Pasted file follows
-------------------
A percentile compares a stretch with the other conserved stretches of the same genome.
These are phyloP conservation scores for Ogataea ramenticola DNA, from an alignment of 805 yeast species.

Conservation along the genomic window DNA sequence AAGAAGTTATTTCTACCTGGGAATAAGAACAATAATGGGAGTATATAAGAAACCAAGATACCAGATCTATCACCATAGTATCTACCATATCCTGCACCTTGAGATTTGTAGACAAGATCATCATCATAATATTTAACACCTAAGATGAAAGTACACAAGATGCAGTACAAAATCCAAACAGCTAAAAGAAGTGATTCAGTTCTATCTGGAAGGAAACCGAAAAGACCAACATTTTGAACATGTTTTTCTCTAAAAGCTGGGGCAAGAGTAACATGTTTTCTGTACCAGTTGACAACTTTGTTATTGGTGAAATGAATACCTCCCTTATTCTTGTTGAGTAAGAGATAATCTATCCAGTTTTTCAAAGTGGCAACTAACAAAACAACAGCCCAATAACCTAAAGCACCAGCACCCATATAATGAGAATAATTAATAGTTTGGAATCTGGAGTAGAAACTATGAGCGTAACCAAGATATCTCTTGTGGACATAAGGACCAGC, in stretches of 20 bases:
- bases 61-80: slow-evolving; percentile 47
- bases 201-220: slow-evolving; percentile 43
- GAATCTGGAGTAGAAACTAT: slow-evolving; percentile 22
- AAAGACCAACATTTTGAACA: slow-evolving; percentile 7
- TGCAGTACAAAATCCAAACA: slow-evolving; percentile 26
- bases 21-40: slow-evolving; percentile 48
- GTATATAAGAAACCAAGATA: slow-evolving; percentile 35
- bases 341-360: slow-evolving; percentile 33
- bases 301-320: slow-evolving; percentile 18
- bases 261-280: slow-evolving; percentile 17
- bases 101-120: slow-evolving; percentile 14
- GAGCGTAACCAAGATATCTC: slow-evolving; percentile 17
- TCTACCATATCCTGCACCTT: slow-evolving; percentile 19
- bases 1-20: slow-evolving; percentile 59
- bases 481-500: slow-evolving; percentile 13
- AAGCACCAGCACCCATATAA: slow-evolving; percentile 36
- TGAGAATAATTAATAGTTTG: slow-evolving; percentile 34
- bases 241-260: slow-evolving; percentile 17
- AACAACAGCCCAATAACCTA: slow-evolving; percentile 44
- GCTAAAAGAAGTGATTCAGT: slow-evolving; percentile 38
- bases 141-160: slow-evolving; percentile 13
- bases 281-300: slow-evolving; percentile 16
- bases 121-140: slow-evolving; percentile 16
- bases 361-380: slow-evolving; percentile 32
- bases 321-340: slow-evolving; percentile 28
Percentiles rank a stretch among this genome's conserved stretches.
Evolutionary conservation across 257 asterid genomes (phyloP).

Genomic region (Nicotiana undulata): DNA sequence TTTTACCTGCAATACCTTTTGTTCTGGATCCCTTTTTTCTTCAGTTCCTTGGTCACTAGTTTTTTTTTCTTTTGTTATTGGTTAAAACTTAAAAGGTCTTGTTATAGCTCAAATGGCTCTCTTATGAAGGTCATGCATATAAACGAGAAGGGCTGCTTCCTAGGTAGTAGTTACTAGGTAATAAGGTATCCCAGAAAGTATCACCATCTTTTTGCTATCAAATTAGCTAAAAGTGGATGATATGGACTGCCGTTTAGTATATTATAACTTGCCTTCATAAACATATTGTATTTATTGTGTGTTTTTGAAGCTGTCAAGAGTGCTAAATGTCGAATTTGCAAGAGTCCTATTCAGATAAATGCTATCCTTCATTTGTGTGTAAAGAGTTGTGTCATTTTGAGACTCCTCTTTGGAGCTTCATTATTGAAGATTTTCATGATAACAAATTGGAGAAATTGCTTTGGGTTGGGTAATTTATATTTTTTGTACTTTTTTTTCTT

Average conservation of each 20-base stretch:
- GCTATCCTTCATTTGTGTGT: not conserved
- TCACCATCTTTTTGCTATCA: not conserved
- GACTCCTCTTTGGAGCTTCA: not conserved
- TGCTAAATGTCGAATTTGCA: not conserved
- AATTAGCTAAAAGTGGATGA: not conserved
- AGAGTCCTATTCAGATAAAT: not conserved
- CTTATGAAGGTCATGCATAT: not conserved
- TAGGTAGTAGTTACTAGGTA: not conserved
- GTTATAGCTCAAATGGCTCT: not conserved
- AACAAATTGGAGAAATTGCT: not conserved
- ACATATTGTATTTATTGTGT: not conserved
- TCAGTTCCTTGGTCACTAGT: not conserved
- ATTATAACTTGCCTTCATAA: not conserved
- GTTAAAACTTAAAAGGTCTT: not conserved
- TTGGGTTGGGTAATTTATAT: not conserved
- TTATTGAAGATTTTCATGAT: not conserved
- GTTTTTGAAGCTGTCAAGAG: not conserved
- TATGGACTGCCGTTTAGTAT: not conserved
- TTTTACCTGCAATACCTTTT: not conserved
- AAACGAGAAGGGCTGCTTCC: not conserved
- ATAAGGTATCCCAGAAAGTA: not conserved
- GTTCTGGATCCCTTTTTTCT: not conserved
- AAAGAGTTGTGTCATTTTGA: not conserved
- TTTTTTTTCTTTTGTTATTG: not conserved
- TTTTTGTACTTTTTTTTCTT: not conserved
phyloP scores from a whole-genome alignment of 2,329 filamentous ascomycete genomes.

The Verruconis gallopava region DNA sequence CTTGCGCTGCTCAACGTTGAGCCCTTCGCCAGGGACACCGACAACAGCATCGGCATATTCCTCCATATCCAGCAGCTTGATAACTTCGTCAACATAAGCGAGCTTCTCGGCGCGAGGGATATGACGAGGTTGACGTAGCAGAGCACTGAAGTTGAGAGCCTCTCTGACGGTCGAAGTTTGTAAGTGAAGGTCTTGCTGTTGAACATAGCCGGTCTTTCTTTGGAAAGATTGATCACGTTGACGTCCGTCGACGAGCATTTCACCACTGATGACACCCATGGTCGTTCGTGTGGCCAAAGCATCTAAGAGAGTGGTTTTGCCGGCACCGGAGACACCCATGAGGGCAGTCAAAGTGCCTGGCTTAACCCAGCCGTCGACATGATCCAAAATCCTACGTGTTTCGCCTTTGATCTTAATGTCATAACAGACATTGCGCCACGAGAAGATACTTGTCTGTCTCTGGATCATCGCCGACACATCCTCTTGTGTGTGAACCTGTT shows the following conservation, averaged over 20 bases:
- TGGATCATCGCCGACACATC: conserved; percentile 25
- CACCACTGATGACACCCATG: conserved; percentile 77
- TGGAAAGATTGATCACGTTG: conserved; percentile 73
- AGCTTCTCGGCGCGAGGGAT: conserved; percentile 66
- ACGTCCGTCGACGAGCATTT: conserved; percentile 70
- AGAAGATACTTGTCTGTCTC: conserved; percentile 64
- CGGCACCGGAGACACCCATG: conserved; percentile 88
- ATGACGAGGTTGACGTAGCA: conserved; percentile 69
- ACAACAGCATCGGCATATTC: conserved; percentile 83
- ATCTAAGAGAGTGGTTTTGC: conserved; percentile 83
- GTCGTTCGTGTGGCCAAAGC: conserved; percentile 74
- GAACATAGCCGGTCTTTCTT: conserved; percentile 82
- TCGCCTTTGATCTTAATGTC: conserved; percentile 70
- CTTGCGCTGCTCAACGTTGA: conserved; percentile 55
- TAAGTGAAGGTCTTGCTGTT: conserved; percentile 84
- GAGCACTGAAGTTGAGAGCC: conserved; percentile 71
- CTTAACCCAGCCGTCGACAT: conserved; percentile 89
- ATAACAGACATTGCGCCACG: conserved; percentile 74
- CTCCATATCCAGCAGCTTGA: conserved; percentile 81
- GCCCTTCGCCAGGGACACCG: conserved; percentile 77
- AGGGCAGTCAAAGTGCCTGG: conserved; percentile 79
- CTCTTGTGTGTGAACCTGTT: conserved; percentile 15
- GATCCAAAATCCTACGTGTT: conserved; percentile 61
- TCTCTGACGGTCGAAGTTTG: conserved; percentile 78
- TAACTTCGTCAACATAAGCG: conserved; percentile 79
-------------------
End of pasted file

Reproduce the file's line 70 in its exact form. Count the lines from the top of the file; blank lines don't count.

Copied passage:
- GTCGTTCGTGTGGCCAAAGC: conserved; percentile 74